Characterization of aromatase expression in the adult male and female mouse brain. I. Coexistence with oestrogen receptors alpha and beta, and androgen receptors

Davor Stanic, Sydney Dubois, Hui Kheng Chua, Bruce John Tonge, Nicole Joan Rinehart, Malcolm Kenneth Horne, Wah Chin Boon

Research output: Contribution to journalArticleResearchpeer-review

57 Citations (Scopus)

Abstract

Aromatase catalyses the last step of oestrogen synthesis. There is growing evidence that local oestrogens influence many brain regions to modulate brain development and behaviour. We examined, by immunohistochemistry, the expression of aromatase in the adult male and female mouse brain, using mice in which enhanced green fluorescent protein (EGFP) is transcribed following the physiological activation of the Cyp19A1 gene. EGFP-immunoreactive processes were distributed in many brain regions, including the bed nucleus of the stria terminalis, olfactory tubercle, medial amygdaloid nucleus and medial preoptic area, with the densest distributions of EGFP-positive cell bodies in the bed nucleus and medial amygdala. Differences between male and female mice were apparent, with the density of EGFP-positive cell bodies and fibres being lower in some brain regions of female mice, including the bed nucleus and medial amygdala. EGFP-positive cell bodies in the bed nucleus, lateral septum, medial amygdala and hypothalamus co-expressed oestrogen receptor (ER) a and ?, or the androgen receptor (AR), although single-labelled EGFP-positive cells were also identified. Additionally, single-labelled ERa-, ER?- or AR-positive cell bodies often appeared to be surrounded by EGFP-immunoreactive nerve fibres/terminals. The widespread distribution of EGFP-positive cell bodies and fibres suggests that aromatase signalling is common in the mouse brain, and that locally synthesised brain oestrogens could mediate biological effects by activating pre- and post-synaptic oestrogen a and ? receptors, and androgen receptors. The higher number of EGFP-positive cells in male mice may indicate that the autocrine and paracrine effects of oestrogens are more prominent in males than females. ? 2014 Stanic et al.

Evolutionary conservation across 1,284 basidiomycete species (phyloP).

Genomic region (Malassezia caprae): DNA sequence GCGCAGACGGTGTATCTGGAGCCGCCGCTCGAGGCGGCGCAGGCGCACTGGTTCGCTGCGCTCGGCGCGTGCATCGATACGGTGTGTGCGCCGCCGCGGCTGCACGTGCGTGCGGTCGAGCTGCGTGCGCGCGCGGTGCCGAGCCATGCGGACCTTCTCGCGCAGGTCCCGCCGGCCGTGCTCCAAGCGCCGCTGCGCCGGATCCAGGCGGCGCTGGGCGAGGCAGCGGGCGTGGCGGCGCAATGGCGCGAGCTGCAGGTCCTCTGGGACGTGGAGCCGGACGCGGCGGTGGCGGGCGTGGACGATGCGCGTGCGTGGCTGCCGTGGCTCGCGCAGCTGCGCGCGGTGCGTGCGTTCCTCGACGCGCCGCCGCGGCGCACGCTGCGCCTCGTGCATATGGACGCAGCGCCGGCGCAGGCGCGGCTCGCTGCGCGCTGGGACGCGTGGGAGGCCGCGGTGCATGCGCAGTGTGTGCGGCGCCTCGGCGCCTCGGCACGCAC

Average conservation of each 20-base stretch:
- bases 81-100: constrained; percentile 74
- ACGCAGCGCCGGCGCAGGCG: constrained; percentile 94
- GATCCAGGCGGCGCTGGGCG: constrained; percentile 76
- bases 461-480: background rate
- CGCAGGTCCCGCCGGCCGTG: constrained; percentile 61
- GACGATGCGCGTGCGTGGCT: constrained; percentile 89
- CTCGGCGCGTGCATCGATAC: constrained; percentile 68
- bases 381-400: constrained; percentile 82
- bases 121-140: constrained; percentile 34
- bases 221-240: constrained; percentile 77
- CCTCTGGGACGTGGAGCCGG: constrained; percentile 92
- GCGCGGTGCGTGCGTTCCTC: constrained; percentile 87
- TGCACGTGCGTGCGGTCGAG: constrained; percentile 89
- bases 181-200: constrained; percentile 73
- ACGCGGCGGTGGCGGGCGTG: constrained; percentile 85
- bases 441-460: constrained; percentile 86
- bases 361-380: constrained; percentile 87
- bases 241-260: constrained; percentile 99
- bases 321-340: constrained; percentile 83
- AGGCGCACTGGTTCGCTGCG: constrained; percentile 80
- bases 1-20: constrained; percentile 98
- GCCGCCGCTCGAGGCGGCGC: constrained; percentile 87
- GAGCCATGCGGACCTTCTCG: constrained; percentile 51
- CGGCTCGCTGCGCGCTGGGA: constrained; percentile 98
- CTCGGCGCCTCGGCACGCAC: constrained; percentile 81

Original languageEnglish
Article numbere90451
Number of pages22
JournalPLoS ONE
Volume9
Issue number3
DOIs
Publication statusPublished - 2014

Cite this